Most characters should have Glory roughly equal to their level, though at lower levels most characters will have more than this average and at higher level they will have less. I’m imagining something like 4 Glory being average for up to fourth level, while being above 10 will be rare. Over successive generations of characters this average is likely to go up as characters inherit their previous generation’s Glory.
Some classes and feats can alter Glory rewards:

  • Bards can increase the Glory earned by a limited number of other characters a small amount after each adventure. This represents the Bard spreading word of their deeds far and wide and is a class ability. The Glory of a bard never drops below the average of the companions he travels with. Bards can also work to undermine the Glory of others, limiting their Glory over time by spreading tales of their defeats and failures. 
  • Rogues automatically reduce any negative Glory incurred during a session by a limited amount. Thieves gonna thieve. 

Glory can be invested in a number of ways. The first point of Glory that players begin with is always invested in getting the PC +10 hit points. Additional Glory can be:
  • Invested in relics to increase their level (must be a member of the same faith). Each point of Glory increases the relic’s level by one. If the relic is destroyed the invested Glory is lost. 
  • Invested in places of power to increase their level. Each point of Glory increases the place of power’s level by one. If the place of power is destroyed the invested Glory is lost. 
  • Invested in a weapon or suit of armor, giving it a magical bonus. Creating a +1 item requires 1 Glory, while upgrading that item to a +2 item requires 2 Glory, and upgrading it further to +3 requires 3 Glory. So making a +3 piece of equipment requires 6 Glory. If the item is destroyed the Glory is lost.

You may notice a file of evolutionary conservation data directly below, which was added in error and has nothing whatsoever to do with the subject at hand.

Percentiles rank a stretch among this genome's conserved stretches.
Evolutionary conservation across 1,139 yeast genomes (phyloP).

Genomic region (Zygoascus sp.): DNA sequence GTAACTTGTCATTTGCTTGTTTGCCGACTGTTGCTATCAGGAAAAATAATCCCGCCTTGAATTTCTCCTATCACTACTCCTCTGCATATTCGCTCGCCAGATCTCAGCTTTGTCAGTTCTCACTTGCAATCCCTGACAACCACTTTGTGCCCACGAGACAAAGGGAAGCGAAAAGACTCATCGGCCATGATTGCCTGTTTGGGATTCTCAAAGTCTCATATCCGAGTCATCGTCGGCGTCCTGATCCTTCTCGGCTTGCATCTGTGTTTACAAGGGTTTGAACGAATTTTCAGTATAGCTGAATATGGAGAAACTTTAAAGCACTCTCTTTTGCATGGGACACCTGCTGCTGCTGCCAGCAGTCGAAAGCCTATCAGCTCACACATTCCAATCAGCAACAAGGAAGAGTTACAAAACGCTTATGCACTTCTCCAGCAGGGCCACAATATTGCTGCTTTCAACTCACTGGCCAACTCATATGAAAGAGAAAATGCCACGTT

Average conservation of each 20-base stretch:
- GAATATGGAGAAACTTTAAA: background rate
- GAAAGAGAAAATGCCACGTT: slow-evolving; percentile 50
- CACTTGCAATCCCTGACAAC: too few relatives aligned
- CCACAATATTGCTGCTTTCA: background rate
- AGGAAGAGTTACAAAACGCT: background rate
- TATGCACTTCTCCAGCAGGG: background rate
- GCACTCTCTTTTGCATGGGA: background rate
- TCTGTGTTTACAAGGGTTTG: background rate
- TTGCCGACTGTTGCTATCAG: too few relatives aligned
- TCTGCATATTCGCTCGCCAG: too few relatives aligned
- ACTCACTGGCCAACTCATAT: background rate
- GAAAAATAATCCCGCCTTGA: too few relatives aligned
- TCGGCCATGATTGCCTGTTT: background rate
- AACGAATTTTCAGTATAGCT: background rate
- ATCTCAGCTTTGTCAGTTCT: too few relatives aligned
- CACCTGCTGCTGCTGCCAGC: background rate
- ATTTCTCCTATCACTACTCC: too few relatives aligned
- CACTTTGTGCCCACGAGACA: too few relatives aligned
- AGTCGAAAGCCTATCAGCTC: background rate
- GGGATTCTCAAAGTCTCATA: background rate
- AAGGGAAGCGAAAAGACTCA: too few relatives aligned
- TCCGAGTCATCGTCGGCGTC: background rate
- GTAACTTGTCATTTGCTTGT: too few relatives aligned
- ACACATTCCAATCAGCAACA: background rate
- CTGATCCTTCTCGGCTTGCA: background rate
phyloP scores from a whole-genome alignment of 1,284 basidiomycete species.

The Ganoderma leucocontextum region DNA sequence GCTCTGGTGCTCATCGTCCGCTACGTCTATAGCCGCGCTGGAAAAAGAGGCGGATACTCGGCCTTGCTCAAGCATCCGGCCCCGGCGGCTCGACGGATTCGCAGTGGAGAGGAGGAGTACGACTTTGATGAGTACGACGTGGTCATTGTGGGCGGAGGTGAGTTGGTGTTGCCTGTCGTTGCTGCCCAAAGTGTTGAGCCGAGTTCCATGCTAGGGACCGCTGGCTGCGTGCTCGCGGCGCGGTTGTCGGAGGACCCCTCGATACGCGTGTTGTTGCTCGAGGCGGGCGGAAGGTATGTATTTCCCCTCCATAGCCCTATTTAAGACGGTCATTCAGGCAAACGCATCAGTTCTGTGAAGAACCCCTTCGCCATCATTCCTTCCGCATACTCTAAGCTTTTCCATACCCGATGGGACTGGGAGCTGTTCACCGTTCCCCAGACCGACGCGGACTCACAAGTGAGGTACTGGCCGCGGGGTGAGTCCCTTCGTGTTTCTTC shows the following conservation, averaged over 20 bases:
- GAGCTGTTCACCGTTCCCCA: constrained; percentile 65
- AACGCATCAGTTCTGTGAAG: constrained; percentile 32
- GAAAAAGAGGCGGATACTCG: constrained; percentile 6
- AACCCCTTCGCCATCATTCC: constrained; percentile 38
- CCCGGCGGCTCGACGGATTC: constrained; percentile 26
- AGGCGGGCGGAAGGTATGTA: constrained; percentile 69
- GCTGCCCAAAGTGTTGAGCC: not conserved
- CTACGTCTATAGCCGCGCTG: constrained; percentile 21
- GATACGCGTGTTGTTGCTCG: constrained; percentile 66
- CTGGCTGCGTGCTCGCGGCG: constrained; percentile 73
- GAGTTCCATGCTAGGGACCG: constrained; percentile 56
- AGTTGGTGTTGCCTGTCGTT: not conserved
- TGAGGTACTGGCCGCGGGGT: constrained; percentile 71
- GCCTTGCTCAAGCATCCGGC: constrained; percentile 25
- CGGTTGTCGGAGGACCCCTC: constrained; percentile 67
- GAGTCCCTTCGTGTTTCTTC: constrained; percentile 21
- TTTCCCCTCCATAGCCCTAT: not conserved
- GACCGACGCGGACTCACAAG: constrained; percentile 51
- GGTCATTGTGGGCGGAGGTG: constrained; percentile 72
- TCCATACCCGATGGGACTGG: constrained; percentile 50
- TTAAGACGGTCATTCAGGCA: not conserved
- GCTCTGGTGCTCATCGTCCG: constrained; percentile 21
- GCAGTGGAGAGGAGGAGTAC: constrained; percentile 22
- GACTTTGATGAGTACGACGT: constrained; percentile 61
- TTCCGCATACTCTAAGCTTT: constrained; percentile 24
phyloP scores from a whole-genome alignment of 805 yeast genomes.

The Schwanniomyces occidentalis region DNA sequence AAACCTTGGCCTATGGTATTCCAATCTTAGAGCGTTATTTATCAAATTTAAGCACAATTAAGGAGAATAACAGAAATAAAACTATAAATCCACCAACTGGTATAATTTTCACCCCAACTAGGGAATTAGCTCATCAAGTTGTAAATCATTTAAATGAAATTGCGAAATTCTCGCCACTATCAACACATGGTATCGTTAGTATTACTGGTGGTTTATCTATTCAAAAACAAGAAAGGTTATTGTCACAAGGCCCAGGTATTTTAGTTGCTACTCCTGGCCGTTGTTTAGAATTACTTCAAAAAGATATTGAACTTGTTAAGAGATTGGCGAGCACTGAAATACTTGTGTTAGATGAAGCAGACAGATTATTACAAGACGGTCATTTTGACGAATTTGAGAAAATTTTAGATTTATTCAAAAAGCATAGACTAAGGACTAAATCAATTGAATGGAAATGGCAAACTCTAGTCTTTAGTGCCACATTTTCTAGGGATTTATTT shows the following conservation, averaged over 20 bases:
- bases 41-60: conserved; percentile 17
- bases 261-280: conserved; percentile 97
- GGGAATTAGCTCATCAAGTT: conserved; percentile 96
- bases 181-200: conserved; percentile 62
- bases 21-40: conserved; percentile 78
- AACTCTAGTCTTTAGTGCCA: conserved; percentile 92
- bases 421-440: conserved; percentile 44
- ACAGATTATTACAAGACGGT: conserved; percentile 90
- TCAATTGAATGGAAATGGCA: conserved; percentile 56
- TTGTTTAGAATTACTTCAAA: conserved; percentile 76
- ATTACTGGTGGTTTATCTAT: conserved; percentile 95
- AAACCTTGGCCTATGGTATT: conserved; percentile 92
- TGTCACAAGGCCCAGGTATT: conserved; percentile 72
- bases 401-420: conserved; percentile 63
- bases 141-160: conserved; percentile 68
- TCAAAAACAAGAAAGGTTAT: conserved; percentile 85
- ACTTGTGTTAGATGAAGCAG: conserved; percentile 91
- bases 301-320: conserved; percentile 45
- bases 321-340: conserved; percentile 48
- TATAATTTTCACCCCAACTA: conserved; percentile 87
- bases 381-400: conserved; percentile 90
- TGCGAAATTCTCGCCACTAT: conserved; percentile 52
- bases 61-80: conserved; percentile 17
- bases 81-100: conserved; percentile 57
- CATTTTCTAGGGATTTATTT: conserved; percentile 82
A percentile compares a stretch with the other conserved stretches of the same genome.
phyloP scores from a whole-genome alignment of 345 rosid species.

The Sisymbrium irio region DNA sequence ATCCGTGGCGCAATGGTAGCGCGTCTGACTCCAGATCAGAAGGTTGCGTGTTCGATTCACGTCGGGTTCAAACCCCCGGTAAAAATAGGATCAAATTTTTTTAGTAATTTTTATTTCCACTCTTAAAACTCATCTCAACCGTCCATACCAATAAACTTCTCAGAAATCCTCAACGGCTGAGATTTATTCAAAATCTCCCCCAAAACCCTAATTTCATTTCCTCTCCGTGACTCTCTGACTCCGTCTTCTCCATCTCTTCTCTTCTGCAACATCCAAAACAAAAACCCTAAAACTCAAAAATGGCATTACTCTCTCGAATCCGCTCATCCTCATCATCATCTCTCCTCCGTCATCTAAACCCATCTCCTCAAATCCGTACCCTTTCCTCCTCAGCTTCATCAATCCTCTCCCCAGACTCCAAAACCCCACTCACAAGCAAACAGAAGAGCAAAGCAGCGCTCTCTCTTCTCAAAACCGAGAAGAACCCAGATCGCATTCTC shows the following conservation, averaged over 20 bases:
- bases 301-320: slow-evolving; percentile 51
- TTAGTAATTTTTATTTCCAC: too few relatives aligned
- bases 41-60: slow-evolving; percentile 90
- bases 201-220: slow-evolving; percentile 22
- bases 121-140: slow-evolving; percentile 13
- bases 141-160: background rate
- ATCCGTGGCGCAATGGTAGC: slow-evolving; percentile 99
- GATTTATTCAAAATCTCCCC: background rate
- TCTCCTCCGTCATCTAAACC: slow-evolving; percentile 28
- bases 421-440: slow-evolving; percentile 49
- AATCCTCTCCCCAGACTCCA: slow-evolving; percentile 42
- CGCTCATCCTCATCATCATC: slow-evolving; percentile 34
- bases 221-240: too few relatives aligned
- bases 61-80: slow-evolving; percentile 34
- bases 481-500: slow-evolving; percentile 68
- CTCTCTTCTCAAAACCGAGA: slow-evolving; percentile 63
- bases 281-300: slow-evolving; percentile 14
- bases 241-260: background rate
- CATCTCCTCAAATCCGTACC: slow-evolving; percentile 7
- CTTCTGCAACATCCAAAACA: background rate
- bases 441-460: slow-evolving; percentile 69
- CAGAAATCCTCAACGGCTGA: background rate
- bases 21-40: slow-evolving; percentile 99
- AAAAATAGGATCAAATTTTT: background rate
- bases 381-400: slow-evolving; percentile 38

• Getting Blessings of Glory, that are long term minor boosts. 
  • Invest it in a title suitable to the achievements that earned you the Glory. This title will be known far and wide, but how far and wide is dependent on how much Glory is invested. 
  • Invested in the village to improve its defenses or reputation. 
  • Glory may be spent and lost, each point of Glory allowing the player to reroll any one die roll.

Glory Rewards

All combat rewards are given to all the characters that took part in the combat.  Each race, background, class, faith, and culture has its own list of deeds for earning and losing Glory, meaning a character from one culture may lose Glory for an action that earns Glory for a character of another culture.  

Generic Actions That Reward Glory
Glory Reward
Winning a Battle at 2:1 odds
Winning a Battle at 3:1 odds
Winning a Battle at 4:1 odds or better
Winning a battle at 1:2 odds
Winning a battle at 1:3 odds
Winning a battle at 1:4 odds or worse
Every +1 CR your opponent is over your level
Being convicted of a crime against your own people (committing crimes against other social groups is fine a long as the act is not particularly offensive to your own people)
-1 to -3

Defended the traditions of your people at great cost

Destroying a Relic of an Enemy Pantheon
Cleric or Paladin
1 per relic level
Researching a new spell/finding a previously lost spell
1 per spell level
Defeat an enemy in a declared duel of honor
Fighter or Paladin
+1 to a battle’s Glory total
Suffer a wound to protect others or turn the tide
Barbarian, Fighter, or Paladin
+1 to a battle’s Glory total
Fleeing a battle after it is joined
Fighter or Paladin
-1 to a battle’s Glory total
Refusing an honor duel
Fighter or Paladin
-1 to a battle’s Glory total

Defend the Common People
Folk Hero
+1 to a battle’s Glory total

I like this system on a number of levels aside from incentivizing players to use some of the other mechanics I've introduced.  
  1. It mechanically enforces racial and cultural expectations on the player, helping convey a sense of setting.
  2. It helps transform Freehold from being merely gritty low fantasy to being heroic low fantasy where characters accomplish amazing things but pay for it with scars and pain.  
  3. It gives players some self driving goals that relate to their race, class, background, and culture.  Clerics, paladins, and druids may well change an entire session's goal if they find out there is a high level relic of an enemy faith nearby they can destroy.